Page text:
10am to 4pm
Bashamichi Station, Exit 2*
Note that the market has moved, so come out of the station, turn right, and take the next right turn. Keep walking past the construction site and keep an eye out for the white tents running along next to the river.

Oiso Farmers Market
Sunday, October 15
This little gem of a community shindig is one of the best things going outside of the Earth Day Market. Started a handful of years ago, it blossomed into a full-on monthly festival that just happens to feature Shonan area produce in its fresh, seasonal form as well as pickled, dried, and prepared-hot-in-a-bowl varieties. In summer, it transforms into a night market, while year-round a much smaller version takes place every Saturday. Lee's Bread alone is worth the journey. Read my full review at Outdoor Japan's Traveler Magazine.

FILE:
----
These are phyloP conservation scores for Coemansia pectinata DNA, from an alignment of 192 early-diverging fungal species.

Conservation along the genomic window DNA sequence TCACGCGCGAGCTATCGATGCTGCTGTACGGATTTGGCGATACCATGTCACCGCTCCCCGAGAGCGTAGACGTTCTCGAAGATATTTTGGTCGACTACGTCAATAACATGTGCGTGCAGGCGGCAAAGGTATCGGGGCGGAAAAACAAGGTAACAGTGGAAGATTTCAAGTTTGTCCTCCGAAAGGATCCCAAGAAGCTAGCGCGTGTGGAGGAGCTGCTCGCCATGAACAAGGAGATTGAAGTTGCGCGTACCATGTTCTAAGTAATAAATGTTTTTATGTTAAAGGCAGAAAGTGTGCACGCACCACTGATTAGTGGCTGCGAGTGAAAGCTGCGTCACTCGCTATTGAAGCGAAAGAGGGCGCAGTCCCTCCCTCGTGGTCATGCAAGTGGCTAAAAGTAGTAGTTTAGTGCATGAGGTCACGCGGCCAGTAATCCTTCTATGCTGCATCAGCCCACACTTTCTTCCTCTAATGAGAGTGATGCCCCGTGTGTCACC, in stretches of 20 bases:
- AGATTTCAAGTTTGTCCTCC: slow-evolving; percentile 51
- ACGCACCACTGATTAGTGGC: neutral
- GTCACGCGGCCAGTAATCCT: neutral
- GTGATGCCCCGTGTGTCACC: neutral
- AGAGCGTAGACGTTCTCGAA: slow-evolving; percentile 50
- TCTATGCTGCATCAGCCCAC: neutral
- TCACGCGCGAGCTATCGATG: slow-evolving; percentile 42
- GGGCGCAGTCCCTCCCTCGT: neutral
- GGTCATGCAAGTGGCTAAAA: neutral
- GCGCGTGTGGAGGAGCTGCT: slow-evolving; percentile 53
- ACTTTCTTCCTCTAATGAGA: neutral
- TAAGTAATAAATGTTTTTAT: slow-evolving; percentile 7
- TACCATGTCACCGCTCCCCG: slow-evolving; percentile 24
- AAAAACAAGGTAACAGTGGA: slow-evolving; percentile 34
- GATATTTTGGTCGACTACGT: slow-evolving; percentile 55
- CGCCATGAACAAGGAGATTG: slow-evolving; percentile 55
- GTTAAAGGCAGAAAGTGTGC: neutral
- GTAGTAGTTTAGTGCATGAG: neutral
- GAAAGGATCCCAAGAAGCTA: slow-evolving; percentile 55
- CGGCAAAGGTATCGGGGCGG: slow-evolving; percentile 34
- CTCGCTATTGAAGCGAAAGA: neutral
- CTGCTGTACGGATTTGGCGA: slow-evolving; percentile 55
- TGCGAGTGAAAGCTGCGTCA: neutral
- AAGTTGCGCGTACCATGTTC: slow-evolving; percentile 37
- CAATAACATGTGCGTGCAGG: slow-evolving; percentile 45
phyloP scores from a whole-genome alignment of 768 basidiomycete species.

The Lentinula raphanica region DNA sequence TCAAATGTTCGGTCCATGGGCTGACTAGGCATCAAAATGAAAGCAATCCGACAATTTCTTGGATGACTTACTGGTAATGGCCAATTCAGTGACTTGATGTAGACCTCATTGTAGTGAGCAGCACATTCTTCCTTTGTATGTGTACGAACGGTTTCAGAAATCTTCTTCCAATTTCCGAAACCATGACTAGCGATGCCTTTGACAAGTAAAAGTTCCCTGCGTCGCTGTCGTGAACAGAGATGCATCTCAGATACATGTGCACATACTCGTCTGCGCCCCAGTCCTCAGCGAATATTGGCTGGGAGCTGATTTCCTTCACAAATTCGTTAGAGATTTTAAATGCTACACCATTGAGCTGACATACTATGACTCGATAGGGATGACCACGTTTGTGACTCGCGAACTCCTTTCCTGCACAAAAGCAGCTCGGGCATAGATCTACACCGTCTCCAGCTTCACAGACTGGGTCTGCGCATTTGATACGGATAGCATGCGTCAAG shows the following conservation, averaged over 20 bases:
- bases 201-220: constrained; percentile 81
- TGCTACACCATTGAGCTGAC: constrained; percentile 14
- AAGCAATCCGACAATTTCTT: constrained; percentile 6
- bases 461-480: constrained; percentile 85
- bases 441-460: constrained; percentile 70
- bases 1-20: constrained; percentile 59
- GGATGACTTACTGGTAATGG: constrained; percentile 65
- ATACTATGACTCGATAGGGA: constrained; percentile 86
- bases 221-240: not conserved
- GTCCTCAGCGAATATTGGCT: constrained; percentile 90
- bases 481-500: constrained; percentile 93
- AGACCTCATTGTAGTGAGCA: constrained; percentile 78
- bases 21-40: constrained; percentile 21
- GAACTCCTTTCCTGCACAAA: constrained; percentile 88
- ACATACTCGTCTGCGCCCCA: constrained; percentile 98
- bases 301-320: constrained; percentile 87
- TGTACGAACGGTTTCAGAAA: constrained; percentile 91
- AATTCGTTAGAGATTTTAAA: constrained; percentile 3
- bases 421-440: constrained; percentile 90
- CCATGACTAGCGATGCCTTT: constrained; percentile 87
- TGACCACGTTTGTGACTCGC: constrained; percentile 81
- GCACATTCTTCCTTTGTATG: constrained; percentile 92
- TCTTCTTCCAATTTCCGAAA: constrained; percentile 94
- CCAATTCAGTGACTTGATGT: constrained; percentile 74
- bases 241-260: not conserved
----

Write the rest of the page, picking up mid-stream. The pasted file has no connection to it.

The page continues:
10am to 2pm
Oiso Port Building

Kamome Marche
Saturday, October 28
Set on the upper level of the Yokohama Bay Quarter, this little market offers nice variety given its size. Vendors from Yamanashi, Yokohama, and other parts of Kanagawa brave the steady ocean breeze and offer everything up from fruit to wine to fresh vegetables.
11am - 5pm
Map

Kamakura Farmers Market
Every day
This market is an absolute treasure of a small local affair featuring Kamakura heirloom fruits and vegetables raised in or nearby another one of Japan's former capitals. Head in early to get the best selection and pick up a loaf of Paradise Alley's charcoal-infused bread while you're there. They also make an excellent cup of coffee.
7am until sold out
Map

Ebisu Market
Every Sunday